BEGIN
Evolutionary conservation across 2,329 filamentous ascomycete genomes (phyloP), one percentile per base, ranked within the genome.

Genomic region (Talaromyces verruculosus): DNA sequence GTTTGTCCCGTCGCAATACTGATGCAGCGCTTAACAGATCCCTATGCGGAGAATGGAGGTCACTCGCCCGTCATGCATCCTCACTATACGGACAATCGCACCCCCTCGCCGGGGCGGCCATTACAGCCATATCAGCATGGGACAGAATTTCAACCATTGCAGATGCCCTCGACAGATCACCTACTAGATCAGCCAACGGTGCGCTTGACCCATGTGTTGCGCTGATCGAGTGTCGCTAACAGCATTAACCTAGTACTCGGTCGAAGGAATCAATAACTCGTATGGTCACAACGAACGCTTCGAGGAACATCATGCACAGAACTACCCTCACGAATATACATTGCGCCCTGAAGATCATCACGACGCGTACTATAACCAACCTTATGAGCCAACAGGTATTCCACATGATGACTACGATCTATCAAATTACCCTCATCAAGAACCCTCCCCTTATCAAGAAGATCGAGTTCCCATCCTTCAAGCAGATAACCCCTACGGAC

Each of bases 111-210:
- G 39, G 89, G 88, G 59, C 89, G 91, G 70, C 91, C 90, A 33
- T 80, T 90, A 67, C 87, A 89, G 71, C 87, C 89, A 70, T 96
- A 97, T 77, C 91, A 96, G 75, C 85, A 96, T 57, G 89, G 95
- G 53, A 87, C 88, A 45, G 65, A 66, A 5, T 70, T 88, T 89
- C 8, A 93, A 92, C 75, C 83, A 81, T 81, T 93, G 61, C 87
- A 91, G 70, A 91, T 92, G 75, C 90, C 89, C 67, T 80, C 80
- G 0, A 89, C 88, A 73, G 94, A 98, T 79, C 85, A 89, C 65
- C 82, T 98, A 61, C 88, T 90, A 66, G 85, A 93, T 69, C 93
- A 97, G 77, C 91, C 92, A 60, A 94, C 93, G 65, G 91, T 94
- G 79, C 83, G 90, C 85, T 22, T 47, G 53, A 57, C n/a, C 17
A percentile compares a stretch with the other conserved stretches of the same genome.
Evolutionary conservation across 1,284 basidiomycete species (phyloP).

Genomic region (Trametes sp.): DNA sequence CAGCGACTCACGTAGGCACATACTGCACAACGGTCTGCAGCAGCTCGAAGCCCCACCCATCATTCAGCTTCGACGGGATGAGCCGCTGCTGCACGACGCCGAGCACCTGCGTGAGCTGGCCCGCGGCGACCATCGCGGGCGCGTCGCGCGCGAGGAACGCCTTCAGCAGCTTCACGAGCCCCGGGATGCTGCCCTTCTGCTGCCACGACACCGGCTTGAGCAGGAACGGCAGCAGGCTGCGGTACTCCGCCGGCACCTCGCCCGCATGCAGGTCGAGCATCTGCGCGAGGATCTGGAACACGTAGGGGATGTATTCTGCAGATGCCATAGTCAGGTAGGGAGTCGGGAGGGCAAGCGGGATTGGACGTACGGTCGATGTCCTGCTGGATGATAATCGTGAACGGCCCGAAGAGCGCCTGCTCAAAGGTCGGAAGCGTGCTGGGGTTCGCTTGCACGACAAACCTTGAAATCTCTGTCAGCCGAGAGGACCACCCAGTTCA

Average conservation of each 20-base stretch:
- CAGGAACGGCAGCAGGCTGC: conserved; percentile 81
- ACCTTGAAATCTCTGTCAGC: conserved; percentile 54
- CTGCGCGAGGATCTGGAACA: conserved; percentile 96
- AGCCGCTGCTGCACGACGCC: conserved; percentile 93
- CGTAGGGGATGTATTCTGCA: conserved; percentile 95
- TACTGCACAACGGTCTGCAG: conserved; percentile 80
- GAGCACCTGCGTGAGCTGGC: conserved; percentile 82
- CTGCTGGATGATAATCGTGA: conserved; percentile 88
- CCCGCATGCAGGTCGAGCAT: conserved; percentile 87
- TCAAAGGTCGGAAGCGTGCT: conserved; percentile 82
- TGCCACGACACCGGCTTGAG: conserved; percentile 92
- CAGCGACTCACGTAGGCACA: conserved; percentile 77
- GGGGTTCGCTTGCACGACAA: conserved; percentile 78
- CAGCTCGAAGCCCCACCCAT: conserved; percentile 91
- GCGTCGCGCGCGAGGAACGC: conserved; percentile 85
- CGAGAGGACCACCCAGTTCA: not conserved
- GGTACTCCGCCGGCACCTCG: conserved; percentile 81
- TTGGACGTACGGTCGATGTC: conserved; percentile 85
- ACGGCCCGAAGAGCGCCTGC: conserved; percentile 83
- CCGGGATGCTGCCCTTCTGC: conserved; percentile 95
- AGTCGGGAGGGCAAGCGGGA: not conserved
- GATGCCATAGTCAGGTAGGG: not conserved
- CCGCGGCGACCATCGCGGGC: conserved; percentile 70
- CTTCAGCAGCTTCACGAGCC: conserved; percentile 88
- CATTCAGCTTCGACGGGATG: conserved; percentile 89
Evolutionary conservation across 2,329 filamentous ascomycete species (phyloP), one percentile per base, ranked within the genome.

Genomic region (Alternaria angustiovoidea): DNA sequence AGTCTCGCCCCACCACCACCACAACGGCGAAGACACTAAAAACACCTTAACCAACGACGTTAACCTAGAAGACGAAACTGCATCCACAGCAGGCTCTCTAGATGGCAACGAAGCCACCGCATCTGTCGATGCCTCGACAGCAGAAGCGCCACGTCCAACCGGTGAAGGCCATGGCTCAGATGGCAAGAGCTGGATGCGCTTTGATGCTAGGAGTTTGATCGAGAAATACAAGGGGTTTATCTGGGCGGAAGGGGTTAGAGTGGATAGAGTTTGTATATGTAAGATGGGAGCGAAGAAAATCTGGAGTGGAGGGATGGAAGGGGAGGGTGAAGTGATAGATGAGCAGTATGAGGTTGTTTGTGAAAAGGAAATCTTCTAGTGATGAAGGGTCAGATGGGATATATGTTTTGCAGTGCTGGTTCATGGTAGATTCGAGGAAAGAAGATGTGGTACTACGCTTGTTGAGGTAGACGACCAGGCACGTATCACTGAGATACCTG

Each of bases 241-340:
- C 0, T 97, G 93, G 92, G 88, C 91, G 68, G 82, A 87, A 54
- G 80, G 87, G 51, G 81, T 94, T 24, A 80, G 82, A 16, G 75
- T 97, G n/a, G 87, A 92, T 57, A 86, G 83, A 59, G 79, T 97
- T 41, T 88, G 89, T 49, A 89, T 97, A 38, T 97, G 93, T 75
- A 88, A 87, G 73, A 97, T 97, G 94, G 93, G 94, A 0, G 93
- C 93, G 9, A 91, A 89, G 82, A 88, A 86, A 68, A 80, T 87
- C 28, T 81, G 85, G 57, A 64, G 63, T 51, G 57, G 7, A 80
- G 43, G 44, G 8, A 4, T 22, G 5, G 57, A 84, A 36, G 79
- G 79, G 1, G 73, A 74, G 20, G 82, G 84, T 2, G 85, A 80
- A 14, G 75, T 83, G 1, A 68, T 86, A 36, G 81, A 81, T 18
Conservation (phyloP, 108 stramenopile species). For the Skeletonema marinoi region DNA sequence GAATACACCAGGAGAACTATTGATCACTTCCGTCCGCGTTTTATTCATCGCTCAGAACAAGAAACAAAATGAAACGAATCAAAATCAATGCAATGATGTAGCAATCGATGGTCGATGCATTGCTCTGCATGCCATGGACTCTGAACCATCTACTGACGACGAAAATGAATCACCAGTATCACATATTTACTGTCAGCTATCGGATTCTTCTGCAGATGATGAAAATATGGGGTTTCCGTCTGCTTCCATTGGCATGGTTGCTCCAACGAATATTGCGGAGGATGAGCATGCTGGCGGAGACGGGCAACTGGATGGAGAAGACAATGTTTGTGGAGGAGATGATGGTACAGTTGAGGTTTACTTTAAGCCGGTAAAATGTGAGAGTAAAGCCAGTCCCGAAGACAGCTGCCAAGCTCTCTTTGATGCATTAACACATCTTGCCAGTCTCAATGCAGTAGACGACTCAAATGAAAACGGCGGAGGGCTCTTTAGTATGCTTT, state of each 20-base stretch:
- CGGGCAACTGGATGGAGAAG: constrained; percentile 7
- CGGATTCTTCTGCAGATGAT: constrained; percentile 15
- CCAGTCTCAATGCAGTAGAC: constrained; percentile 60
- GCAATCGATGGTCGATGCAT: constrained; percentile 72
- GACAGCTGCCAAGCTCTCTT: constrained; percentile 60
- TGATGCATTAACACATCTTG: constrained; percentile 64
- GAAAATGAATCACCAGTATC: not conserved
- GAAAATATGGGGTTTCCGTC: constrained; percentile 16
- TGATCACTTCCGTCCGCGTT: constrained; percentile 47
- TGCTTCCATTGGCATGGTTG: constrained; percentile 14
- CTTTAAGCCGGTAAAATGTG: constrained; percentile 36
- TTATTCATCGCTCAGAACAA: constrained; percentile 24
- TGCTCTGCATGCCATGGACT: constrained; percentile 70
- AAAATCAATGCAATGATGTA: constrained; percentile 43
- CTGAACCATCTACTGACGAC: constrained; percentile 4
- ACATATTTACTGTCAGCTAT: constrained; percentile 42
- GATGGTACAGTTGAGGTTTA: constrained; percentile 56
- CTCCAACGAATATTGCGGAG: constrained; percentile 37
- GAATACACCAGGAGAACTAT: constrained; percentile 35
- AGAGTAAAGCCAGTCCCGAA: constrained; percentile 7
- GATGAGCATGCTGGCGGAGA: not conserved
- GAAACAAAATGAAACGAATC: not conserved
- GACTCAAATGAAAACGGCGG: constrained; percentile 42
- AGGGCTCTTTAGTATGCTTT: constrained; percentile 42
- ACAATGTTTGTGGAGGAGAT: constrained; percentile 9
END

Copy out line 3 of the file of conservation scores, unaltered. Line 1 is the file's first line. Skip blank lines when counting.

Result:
Each of bases 111-210: